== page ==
This comes as recent death toll estimates have rattled the public. A report by the Institute for Health Metrics and Evaluation, a research center at the University of Washington’s medical school, estimated this week that 1,367 Iowans will die from the virus by August 4. And that was up from the day before. The institute noted that Iowa had no stay at home order in place. The governor said this week the institute’s study is flawed — and it is true its web page suggested Iowa hadn’t closed schools or non-essential businesses, which we know not to be the case.
Still, this estimate (which come from a study the White House has cited) is frightening to a lot of Iowans.
We think the governor and her advisers took a good step this week to shed more light on what information they are using and how it is guiding their mitigation strategies.
Still, there are questions. Among ours: Why were these specific measures picked? What other metrics were considered, and if they were rejected, why?
We think the governor and her staff would be wise to continue explaining this decision, and in more detail. It is clear to us that, from the feedback we are getting and in news reports, many Iowans believe she is making the wrong choice. We have our own concerns.
We do know this: On this question, Gov. Reynolds is in a lonely spot.
Dubuque Telegraph Herald. April 5, 2020
Gov. Reynolds must call for shelter at home.
Following what our tri-state neighbors have been doing for more than a week, it’s time for Iowans to shelter at home.
Gov. Kim Reynolds has been reluctant to give the order to drastically limit the movement of citizens in the state. Reynolds says she is basing her decision on data and has, to this point, not seen a “shelter in place” or “stay at home” order as a necessary mitigation measure for Iowa.
Health care experts disagree.
The Iowa Board of Medicine voted unanimously Friday to request that the governor move to a shelter-in-place order.
Such orders have become commonplace, with at least 38 states, 48 counties, 14 cities, the District of Columbia and Puerto Rico all urging residents to stay at home. Illinois Gov. J.B. Pritzker issued a stay-at-home order in effect from March 21 until at least April 30. Wisconsin Gov. Tony Evers issued a “Safer at Home” order that prohibits all nonessential travel, in effect from March 25 until at least April 24.
Both orders allow residents to leave the house for essential tasks such as medical appointments or getting food or medicine. People are allowed to run or walk outside as long as they practice social distancing. By and large, though, people are asked to just stay at home.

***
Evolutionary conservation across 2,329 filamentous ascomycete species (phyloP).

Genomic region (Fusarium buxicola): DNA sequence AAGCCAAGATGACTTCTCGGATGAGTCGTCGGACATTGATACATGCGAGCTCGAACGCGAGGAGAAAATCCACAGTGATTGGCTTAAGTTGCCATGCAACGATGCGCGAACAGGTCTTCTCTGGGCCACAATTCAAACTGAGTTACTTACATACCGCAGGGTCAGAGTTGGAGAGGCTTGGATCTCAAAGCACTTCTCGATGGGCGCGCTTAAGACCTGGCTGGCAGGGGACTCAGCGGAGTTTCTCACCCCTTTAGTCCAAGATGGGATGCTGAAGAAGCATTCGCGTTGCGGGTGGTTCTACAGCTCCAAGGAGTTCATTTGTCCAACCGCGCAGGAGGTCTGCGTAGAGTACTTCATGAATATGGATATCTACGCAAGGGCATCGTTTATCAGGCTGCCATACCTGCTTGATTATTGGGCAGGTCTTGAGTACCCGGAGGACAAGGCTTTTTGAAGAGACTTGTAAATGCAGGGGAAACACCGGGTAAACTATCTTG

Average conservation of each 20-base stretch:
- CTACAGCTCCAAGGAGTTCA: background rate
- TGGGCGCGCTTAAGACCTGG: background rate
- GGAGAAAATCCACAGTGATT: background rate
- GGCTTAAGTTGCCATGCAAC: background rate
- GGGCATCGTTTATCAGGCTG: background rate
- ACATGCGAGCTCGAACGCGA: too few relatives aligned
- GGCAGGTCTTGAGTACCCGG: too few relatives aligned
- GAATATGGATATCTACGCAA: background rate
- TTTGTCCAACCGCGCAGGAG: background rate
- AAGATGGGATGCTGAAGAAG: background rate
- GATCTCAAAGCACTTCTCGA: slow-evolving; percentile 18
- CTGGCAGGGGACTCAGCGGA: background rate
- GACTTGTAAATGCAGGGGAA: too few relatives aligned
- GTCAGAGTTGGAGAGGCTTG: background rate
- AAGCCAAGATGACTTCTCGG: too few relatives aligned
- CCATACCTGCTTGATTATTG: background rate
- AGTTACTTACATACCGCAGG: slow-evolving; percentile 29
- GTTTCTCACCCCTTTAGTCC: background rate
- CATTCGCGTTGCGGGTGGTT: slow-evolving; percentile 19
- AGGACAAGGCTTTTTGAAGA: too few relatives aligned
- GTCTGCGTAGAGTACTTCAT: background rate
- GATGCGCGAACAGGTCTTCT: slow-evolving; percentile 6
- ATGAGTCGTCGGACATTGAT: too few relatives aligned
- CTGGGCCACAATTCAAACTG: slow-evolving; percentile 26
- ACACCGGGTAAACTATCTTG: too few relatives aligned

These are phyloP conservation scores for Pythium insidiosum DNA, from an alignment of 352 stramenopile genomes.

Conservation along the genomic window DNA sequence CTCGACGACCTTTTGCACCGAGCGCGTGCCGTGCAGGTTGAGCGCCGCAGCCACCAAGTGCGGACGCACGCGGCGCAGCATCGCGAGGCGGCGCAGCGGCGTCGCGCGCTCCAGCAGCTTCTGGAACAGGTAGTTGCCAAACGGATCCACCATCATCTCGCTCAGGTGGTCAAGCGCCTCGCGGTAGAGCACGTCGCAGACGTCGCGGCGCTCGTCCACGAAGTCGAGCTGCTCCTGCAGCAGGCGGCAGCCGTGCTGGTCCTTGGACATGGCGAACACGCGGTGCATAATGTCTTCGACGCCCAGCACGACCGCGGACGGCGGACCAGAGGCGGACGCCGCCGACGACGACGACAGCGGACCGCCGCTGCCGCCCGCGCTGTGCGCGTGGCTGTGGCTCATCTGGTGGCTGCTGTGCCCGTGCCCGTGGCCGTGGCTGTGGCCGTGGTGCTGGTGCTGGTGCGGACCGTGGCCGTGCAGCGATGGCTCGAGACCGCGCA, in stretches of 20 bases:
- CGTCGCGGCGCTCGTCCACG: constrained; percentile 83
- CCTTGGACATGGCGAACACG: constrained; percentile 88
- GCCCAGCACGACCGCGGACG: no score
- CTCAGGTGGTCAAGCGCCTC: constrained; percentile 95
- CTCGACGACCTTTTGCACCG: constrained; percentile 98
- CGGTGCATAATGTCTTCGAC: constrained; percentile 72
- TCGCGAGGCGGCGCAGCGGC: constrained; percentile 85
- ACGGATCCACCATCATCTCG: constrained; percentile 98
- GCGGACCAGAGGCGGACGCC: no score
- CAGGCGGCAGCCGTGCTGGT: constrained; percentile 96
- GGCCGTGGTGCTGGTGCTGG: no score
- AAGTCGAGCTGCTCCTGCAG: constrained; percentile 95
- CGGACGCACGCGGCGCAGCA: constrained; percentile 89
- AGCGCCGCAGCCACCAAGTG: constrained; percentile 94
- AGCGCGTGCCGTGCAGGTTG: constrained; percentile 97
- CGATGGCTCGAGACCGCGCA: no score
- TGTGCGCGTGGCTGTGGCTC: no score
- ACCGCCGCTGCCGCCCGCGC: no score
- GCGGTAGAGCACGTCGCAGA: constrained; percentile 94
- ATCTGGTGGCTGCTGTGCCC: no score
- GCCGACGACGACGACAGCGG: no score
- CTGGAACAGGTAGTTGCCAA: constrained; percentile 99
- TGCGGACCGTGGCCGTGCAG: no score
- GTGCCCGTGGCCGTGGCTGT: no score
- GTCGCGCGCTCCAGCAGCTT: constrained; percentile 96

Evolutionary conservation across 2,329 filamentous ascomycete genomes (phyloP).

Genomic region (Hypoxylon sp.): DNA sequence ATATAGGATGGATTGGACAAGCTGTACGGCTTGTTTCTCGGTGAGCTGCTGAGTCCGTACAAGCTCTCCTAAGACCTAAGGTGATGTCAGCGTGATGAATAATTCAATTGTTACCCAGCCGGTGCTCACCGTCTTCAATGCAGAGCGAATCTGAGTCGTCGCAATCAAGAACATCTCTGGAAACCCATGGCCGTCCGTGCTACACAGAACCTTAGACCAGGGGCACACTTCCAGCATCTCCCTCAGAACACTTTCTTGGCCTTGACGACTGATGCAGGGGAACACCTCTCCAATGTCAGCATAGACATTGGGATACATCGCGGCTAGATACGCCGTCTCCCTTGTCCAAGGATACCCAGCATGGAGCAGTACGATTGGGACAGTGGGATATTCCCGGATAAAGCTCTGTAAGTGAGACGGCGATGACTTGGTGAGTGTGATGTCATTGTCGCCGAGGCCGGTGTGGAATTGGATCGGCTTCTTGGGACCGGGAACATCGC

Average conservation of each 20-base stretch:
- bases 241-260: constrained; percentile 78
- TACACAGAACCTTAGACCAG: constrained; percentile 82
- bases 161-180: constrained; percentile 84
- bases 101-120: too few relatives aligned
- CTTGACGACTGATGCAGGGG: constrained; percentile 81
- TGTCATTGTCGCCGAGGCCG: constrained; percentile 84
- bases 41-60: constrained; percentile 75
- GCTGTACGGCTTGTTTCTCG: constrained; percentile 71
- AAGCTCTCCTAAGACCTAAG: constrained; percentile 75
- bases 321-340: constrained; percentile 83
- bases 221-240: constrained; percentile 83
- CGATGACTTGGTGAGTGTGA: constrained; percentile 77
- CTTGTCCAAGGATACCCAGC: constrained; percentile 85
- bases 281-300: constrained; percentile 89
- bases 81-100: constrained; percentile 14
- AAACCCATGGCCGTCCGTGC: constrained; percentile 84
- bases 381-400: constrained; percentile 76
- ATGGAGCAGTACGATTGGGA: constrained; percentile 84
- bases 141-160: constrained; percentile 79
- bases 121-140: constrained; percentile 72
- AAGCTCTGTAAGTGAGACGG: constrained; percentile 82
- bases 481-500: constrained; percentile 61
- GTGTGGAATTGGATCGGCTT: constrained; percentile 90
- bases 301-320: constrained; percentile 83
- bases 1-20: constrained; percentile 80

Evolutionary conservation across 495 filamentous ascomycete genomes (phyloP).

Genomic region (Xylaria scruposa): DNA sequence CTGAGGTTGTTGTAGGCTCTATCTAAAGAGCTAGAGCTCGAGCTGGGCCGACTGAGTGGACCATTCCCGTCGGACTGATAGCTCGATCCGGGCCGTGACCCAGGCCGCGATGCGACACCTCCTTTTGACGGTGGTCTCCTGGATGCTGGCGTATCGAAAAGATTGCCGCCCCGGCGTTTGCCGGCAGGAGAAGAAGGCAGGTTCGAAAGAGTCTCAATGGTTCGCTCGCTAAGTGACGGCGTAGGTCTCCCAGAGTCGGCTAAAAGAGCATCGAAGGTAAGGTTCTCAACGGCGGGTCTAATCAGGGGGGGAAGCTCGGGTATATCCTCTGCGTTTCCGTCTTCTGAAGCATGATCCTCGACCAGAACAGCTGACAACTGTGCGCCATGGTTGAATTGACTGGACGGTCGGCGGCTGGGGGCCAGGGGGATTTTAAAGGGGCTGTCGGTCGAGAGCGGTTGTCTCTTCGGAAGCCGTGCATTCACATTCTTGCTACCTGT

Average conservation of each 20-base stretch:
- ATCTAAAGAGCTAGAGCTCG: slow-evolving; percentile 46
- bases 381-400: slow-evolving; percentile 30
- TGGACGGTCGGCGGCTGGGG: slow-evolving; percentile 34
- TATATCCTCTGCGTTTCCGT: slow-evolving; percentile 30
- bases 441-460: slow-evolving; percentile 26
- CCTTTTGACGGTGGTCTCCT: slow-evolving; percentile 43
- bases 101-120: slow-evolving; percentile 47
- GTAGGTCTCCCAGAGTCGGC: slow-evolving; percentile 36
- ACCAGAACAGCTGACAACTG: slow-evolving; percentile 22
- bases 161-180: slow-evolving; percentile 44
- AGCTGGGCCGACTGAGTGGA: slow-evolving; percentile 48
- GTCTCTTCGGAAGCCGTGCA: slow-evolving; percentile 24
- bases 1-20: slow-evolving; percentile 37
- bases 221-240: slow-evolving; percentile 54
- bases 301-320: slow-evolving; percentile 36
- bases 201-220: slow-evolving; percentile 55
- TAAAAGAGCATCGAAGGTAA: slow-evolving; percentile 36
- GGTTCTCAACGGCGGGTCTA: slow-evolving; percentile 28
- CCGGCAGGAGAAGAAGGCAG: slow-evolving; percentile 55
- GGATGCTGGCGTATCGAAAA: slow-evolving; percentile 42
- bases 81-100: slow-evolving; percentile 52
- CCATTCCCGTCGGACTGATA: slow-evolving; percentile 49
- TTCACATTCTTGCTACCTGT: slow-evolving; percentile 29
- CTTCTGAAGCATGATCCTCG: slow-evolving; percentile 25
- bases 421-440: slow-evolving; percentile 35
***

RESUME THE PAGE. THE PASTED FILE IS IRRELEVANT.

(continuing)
Reynolds and her team note that there is no one firm definition of the stay-home orders that others have adopted, and she already has placed restrictions on the kinds of businesses allowed to operate and pushed schools to close.
Still, there is something about an order coming from the governor of the state telling people to stay at home that will get citizens’ attention.
By not making this order, Reynolds seems to be communicating that things in Iowa are different than they are in Illinois, and Wisconsin, and the 36 other states. But this virus is not discerning of state borders. It can spread the same way in Iowa. It can ravage the same way. It can kill the same way.
When this crisis is past, few decision-makers will be saying, “I reacted too quickly.” More likely, many will regret not acting sooner.
It is past time for Iowans to hunker down.
The peak, as predicted by University of Washington research, could come between April 30 and May 3, when COVID-19 could be claiming the lives of 45 Iowans per day. What could alter that model and stave off worst-case scenarios, both local and national experts agree, would be more stringent social distancing measures.
So, why wait?
At this juncture, Reynolds just recently announced the closure of schools to continue through April 30. If the models are close to correct, students surely will not be headed back to the classroom on May 1.
Dubuque-area health care leaders have formed a united front and speak with one voice on what they see as their most pressing concern today: More people need to stay home to stem the spread of the virus.
City of Dubuque and Dubuque County officials both considered calling for a shelter-in-place order, but state law does not grant cities and counties such authority.
It can only come from Reynolds.
For the sake of all Iowans, it must come soon.